Whistleblowing and “Normally Assigned Duties”

When does a federal employee become a whistleblower and when is an employee performing normal job duties? A federal court considers a recent case.

A recent “non-precedential” Federal Circuit decision underscores that activity whch is part of normally assigned duties will not qualify as whistleblowing.

In Blakemore v. Department of the Navy (C.A.F.C. No. 04-3444, 10/20/05), an employee at Quantico’s Marine Corps Community Services Division (MCCS) unsuccessfully argued that MSPB should have taken jurisdiction of her case since she was a protected whistleblower.

The outcome at the Board had been a finding that Blakemore had failed to prove “her actions were not part of her normally assigned duties;” therefore the Board did not have jurisdiction and her case was dismissed. (Opinion p. 1).

The court points out that all Blakemore did to establish that she was a protected whistleblower was to make a “bare assertion” that her activity was not part of her normal job duties. This was not enough to demonstrate that she had made a protected disclosure.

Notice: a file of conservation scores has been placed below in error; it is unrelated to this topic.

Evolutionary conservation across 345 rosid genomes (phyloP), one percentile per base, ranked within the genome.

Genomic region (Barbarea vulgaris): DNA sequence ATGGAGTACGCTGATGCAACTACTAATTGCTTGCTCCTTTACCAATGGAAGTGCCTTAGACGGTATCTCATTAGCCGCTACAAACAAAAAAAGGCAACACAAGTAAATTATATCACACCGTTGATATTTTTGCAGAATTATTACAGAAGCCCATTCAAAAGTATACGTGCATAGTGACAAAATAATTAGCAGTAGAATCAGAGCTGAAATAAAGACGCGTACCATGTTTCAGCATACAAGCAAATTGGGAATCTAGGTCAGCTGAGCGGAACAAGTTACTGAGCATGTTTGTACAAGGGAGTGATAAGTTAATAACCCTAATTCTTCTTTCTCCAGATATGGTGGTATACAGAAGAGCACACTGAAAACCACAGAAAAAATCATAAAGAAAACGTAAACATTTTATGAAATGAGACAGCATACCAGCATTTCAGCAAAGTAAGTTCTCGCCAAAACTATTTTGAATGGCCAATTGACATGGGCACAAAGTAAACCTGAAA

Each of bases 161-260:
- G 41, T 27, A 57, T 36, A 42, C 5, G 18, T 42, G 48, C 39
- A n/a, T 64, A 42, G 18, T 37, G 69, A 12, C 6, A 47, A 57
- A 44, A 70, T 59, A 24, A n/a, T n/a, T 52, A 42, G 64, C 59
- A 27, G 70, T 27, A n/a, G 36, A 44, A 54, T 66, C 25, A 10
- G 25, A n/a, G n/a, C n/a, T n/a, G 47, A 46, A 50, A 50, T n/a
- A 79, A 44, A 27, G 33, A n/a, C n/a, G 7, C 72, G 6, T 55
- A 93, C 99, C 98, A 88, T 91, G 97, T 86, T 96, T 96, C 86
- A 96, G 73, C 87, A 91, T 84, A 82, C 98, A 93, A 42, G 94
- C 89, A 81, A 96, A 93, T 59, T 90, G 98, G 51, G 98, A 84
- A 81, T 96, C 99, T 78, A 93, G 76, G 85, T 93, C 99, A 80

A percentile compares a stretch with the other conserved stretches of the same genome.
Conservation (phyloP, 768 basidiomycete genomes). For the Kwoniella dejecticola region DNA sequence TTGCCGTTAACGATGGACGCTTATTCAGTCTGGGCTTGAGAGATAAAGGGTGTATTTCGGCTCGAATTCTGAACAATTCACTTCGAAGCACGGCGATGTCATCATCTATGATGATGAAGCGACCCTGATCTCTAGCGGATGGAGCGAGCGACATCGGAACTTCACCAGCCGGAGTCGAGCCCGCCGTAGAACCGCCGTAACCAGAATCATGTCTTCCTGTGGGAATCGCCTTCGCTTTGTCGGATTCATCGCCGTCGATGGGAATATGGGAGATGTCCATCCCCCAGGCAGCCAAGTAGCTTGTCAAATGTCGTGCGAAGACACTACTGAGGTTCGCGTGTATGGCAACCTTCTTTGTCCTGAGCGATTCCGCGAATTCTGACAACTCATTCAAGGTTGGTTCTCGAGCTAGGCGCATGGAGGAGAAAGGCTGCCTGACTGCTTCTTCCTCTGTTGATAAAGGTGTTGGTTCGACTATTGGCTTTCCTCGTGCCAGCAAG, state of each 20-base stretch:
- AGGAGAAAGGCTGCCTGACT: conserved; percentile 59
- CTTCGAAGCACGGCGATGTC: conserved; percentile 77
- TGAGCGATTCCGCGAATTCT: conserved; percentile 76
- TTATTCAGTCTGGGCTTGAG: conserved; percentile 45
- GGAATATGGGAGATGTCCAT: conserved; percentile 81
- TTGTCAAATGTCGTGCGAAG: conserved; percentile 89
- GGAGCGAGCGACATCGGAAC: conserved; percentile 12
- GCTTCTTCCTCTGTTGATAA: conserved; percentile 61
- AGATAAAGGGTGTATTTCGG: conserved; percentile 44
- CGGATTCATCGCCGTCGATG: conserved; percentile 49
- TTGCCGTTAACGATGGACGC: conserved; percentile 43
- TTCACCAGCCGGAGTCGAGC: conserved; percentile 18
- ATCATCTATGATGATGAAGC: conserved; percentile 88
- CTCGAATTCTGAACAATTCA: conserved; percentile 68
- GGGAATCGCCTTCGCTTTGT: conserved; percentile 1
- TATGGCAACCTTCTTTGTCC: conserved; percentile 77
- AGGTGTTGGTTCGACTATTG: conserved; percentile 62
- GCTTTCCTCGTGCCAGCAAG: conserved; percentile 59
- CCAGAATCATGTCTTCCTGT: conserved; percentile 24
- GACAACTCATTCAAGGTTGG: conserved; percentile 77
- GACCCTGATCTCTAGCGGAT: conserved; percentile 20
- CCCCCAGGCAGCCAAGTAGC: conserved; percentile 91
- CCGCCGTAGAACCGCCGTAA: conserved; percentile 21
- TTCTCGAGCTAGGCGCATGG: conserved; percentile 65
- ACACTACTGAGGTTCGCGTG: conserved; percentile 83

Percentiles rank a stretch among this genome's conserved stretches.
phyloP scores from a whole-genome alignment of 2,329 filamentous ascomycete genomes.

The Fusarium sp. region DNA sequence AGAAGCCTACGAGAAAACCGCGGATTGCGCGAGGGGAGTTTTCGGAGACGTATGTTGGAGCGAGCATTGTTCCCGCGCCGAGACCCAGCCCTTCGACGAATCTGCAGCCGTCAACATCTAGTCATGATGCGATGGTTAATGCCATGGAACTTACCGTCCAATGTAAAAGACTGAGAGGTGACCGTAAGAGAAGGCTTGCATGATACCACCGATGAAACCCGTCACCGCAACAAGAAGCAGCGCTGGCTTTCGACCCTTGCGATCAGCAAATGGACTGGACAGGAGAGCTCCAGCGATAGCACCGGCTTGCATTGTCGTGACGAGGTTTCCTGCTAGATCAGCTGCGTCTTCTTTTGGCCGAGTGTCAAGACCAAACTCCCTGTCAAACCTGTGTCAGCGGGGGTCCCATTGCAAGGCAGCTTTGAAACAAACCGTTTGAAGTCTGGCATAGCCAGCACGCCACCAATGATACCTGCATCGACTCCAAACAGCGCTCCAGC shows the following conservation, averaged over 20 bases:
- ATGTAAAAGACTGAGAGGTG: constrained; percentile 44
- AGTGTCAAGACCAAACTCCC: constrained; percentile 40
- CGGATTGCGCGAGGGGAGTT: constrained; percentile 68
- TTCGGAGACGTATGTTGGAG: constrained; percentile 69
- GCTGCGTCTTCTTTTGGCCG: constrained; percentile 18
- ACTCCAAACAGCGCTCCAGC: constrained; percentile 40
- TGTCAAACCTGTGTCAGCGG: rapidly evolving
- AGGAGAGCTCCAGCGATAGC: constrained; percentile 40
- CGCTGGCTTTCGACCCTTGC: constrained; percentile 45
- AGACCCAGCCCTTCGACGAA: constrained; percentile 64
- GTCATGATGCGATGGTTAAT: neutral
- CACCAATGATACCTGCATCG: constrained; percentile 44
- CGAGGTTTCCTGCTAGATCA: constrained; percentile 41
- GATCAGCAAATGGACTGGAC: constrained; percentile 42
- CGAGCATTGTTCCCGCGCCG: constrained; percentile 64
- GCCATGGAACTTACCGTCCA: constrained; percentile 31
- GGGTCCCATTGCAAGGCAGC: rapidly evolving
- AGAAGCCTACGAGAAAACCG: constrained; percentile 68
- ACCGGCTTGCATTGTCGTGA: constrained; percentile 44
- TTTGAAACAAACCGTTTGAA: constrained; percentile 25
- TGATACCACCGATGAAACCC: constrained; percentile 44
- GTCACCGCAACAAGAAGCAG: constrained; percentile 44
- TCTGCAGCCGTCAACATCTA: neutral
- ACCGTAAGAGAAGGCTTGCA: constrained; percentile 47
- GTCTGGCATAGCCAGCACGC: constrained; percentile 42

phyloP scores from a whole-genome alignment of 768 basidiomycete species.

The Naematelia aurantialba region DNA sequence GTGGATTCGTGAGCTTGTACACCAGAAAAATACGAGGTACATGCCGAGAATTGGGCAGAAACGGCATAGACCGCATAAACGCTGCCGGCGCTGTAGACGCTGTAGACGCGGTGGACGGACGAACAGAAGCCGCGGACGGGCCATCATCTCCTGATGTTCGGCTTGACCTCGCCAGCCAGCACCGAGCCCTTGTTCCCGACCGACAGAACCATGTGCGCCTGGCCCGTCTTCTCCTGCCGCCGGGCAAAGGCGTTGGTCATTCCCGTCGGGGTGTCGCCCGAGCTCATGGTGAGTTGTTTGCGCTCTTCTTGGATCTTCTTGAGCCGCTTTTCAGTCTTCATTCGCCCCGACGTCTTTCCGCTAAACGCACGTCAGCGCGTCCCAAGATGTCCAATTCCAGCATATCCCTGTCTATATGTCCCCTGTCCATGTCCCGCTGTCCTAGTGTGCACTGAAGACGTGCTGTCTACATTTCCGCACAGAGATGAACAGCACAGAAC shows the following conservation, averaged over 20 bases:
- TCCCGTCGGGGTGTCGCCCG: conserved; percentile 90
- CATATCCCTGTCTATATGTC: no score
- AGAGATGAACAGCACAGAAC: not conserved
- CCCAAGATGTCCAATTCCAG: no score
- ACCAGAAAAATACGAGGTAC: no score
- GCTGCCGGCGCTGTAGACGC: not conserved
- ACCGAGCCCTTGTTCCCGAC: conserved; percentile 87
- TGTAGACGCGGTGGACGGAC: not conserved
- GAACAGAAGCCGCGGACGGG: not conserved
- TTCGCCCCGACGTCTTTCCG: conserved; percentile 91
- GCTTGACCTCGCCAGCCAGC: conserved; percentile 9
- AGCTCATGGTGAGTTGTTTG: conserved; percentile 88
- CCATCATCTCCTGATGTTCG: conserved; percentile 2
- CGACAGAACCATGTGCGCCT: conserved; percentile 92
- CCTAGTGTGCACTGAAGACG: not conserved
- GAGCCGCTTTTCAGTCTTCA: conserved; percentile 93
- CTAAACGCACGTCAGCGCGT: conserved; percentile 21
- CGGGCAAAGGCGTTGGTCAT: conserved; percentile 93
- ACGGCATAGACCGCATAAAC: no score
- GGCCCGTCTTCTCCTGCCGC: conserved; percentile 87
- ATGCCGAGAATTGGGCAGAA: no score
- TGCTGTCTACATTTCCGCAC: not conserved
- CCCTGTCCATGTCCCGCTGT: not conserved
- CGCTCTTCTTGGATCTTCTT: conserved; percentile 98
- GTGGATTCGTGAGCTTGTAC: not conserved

The court decision lacks details as to Ms. Blakemore’s appeal to the Board. Instead the court limits its findings to the whistleblowing activity. As it turns out one of her major job duties involved participating in investigations. Also the court points out that her Commanding General assigned Blakemore to investigate the MCCS division.

Like the MSPB, the court concluded that “the MCCS report was not outside her normal employment requirements.” Therefore the court affirms the MSPB. (p. 3)

About the Author

Susan McGuire Smith spent most of her federal legal career with NASA, serving as Chief Counsel at Marshall Space Flight Center for 14 years. Her expertise is in government contracts, ethics, and personnel law.